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By Linda Lacina
World Health Organization officials today announced the launch of the WHO Foundation, a legally separate body that will help expand the agency's donor base and allow it to take donations from the general public.
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Henry J. Kaiser Family Foundation
By Nicholas Joyce
The coronavirus has resulted in stress, anxiety and fear – symptoms that might motivate a person to see a therapist. Because of social distancing, however, in-person sessions are less possible. For many, this has raised the prospect of online therapy. For clients in need of warmth and reassurance, could this work? Studies and my experience suggests it does.
Telehealth Versus Traditional Therapy<p><a href="https://www.cigna.com/hcpemails/telehealth/telehealth-flyer.pdf" target="_blank">Private insurance companies</a> like Cigna and Aetna, have come around; they now provide coverage for what they see as a "legitimate" service. And <a href="https://www.prnewswire.com/news-releases/american-wells-2019-consumer-survey-finds-majority-of-consumers-open-to-telehealth-adoption-continues-to-grow-300906438.html" target="_blank">surveys show</a> consumers are receptive to telehealth counseling: no driving to an appointment, no searching for a parking space, no worries about childcare while they're away, no need to switch providers if they move, and no problem if the specialist happens to be far away.</p><p>Online therapy opens doors for clients who wouldn't otherwise seek help, <a href="https://www.worldcat.org/title/empirical-examination-of-the-influence-of-personality-gender-role-conflict-and-self-stigma-on-attitudes-and-intentions-to-seek-online-counseling-in-college-students/oclc/941976505" target="_blank">particularly patients</a> who feel stigmatized by therapy or intimidated by a stranger sitting across the room from them. Often, <a href="https://doi.org/10.1089/1094931041291295" target="_blank">people open up</a> more easily in telehealth sessions. Firsthand accounts have detailed <a href="https://www.romper.com/p/i-tried-online-therapy-for-a-month-this-is-what-happened-13630" target="_blank">positive experiences from consumers</a>.</p>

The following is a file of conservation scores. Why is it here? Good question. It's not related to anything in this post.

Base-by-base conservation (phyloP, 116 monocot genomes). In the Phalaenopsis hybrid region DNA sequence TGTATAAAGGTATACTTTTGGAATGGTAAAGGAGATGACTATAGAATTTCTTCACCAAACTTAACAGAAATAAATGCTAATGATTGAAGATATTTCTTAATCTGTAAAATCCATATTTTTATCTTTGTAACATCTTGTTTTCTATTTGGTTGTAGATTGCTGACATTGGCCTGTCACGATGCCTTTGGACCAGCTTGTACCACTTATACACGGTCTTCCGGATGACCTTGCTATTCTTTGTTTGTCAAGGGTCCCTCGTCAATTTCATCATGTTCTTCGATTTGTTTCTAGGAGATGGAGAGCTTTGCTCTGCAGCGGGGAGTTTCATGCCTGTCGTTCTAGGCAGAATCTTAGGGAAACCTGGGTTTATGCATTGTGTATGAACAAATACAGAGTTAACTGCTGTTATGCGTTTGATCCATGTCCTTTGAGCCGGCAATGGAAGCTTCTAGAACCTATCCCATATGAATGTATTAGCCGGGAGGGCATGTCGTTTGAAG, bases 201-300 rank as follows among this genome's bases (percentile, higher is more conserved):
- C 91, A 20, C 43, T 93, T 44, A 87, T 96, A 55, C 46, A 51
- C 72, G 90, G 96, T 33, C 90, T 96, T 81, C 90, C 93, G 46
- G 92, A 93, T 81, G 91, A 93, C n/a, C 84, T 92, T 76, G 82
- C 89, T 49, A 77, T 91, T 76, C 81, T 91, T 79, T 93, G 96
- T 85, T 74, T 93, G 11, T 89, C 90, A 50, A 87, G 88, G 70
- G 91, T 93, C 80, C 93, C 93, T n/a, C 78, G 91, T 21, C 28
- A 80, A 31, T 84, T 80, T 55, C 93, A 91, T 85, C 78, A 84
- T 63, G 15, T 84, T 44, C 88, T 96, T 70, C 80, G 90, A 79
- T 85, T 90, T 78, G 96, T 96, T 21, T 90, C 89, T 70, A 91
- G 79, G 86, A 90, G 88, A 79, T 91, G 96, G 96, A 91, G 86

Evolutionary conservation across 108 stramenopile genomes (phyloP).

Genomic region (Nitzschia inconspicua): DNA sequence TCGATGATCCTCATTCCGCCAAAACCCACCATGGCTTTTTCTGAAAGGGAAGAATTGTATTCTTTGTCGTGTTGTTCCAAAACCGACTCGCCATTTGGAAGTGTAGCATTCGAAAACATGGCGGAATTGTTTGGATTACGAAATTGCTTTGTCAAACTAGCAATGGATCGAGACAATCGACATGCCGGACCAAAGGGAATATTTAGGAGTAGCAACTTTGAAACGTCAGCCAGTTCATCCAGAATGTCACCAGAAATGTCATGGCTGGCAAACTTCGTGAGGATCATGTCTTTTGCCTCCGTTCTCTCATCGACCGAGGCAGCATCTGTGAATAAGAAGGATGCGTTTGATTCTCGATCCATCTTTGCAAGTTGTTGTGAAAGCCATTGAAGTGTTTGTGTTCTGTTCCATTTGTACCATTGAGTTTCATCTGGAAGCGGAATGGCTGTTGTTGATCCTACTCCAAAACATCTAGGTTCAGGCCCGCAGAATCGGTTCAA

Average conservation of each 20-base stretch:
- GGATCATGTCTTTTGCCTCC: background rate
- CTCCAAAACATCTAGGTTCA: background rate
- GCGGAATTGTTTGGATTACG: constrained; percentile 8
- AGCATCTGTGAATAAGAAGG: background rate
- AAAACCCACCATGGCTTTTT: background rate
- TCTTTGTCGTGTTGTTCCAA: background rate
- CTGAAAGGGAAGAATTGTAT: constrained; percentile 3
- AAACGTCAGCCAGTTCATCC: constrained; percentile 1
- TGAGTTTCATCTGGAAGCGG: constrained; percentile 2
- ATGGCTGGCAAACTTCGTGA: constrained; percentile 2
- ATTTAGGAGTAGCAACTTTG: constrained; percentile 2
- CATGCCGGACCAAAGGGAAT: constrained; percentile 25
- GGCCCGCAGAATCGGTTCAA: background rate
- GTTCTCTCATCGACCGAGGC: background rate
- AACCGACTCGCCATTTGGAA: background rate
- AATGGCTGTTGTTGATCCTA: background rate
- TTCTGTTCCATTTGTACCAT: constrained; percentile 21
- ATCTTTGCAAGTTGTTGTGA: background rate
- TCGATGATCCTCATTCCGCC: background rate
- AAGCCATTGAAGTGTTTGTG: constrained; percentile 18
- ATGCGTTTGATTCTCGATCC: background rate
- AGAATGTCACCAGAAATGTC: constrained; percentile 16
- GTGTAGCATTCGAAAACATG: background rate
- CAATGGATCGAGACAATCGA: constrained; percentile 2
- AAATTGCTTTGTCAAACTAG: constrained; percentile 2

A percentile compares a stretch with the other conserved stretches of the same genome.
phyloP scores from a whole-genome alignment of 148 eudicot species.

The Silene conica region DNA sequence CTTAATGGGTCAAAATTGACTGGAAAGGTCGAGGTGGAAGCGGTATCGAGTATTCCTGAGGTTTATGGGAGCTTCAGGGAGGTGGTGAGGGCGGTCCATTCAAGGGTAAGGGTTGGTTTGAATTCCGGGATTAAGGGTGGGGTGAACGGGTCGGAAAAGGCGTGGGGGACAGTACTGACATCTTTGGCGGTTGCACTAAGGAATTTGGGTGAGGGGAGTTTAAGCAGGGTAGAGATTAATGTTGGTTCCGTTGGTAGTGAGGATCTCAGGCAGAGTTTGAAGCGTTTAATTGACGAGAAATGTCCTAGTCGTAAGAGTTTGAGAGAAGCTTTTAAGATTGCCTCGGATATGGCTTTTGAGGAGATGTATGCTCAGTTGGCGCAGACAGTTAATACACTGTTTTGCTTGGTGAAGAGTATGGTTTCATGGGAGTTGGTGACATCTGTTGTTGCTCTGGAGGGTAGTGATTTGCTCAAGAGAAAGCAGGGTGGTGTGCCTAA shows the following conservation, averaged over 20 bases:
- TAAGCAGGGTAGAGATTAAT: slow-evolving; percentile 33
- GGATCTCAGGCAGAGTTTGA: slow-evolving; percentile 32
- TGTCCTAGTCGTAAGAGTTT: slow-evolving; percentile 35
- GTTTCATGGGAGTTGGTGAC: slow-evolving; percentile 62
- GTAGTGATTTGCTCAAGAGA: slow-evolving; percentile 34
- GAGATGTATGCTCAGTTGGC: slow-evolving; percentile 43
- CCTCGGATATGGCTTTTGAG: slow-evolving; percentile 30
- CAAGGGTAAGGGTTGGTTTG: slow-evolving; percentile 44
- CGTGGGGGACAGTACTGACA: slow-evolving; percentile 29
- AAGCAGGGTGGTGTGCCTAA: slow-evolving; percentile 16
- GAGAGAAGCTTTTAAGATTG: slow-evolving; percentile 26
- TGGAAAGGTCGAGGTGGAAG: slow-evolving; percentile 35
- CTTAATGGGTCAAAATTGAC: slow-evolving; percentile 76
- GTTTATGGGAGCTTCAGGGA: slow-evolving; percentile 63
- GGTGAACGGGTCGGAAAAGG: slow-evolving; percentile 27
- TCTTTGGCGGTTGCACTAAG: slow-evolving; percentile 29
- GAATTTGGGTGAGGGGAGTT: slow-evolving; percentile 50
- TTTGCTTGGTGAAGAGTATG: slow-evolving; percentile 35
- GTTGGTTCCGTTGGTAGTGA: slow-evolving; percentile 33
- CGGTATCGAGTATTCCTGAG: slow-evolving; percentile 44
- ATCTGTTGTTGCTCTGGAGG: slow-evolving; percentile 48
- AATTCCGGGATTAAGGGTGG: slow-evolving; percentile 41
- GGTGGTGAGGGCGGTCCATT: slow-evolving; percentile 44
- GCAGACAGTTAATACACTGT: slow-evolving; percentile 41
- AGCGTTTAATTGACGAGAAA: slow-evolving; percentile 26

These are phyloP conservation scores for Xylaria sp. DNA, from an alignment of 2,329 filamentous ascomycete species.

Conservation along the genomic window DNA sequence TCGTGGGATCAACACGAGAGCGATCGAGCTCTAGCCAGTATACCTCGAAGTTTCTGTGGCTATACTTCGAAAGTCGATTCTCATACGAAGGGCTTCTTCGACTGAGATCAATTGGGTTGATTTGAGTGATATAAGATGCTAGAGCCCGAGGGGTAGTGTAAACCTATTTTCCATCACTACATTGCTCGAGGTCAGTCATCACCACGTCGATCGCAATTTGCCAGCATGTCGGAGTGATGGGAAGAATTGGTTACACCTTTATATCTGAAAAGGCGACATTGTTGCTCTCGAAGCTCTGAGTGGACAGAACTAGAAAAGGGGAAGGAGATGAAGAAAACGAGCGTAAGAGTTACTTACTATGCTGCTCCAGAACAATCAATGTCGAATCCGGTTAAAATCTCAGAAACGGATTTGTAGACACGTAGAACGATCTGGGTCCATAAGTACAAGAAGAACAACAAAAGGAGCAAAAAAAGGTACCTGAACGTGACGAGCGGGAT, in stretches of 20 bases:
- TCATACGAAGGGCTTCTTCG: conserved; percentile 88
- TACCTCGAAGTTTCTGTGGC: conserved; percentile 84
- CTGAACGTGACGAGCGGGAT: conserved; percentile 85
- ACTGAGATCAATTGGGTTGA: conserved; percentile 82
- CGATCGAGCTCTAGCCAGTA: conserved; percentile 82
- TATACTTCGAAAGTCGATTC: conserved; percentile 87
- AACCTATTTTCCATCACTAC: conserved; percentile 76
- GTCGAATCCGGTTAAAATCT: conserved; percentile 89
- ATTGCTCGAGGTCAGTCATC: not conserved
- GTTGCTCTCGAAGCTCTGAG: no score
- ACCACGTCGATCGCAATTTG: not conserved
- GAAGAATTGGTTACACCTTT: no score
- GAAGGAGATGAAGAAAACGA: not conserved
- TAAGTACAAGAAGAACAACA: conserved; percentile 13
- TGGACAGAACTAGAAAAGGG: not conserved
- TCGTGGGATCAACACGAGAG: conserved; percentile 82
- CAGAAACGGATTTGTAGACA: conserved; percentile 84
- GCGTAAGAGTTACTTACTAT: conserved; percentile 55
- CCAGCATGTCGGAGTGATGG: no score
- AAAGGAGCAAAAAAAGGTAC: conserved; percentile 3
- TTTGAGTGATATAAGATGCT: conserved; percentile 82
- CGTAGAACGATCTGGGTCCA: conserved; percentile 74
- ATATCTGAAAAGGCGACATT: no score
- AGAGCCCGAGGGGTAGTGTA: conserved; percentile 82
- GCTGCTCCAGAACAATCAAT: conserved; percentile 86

Overcoming Prejudices About Online Counseling<p>Now COVID-19 is forcing most traditional psychotherapists to adapt their practice to <a href="https://www.psychologytoday.com/intl/blog/expressive-trauma-integration/202003/covid-19-etherapy-in-times-isolation" target="_blank">online counseling</a>. After experiencing the medium, they are <a href="https://www.wecounsel.com/blog/why-every-therapist-in-private-practice-needs-a-telehealth-option/" target="_blank">overcoming their prejudices</a>. Many will convert some or all of their caseloads to telehealth after the pandemic ends. Most of our clients seem to be good with it: responding to a satisfaction survey, 85% of USF students strongly or somewhat agreed their telehealth experience was comparable to an in-person visit.</p><p>All this allows a continuity of care for clients that before was impossible; there is, however, a caveat. Because of the coronavirus, some of my clients at USF who live out-of-state have moved back home. That means, legally, I can no longer serve them. Even though they are still USF students, my license is valid only in Florida.</p><p>For telehealth to work effectively, our national system of licensing and regulation law needs to adapt. Although the federal government temporarily halted HIPAA regulations to promote telehealth during this time, not all states are allowing out-of-state practice. The coronavirus may not be here forever, but spring break and Christmas holidays always will. We need seamless telehealth across state lines.</p>
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As many parts of the planet continue to open their doors after pandemic closures, a new pest is expected to make its way into the world. After spending more than a decade underground, millions of cicadas are expected to emerge in regions of the southeastern U.S.
Kevin Frayer / Stringer / Getty Images
By Jessica Corbett
Even after the world's largest economies adopted the landmark Paris agreement to tackle the climate crisis in late 2015, governments continued to pour $77 billion a year in public finance into propping up the fossil fuel industry, according to a report released Wednesday.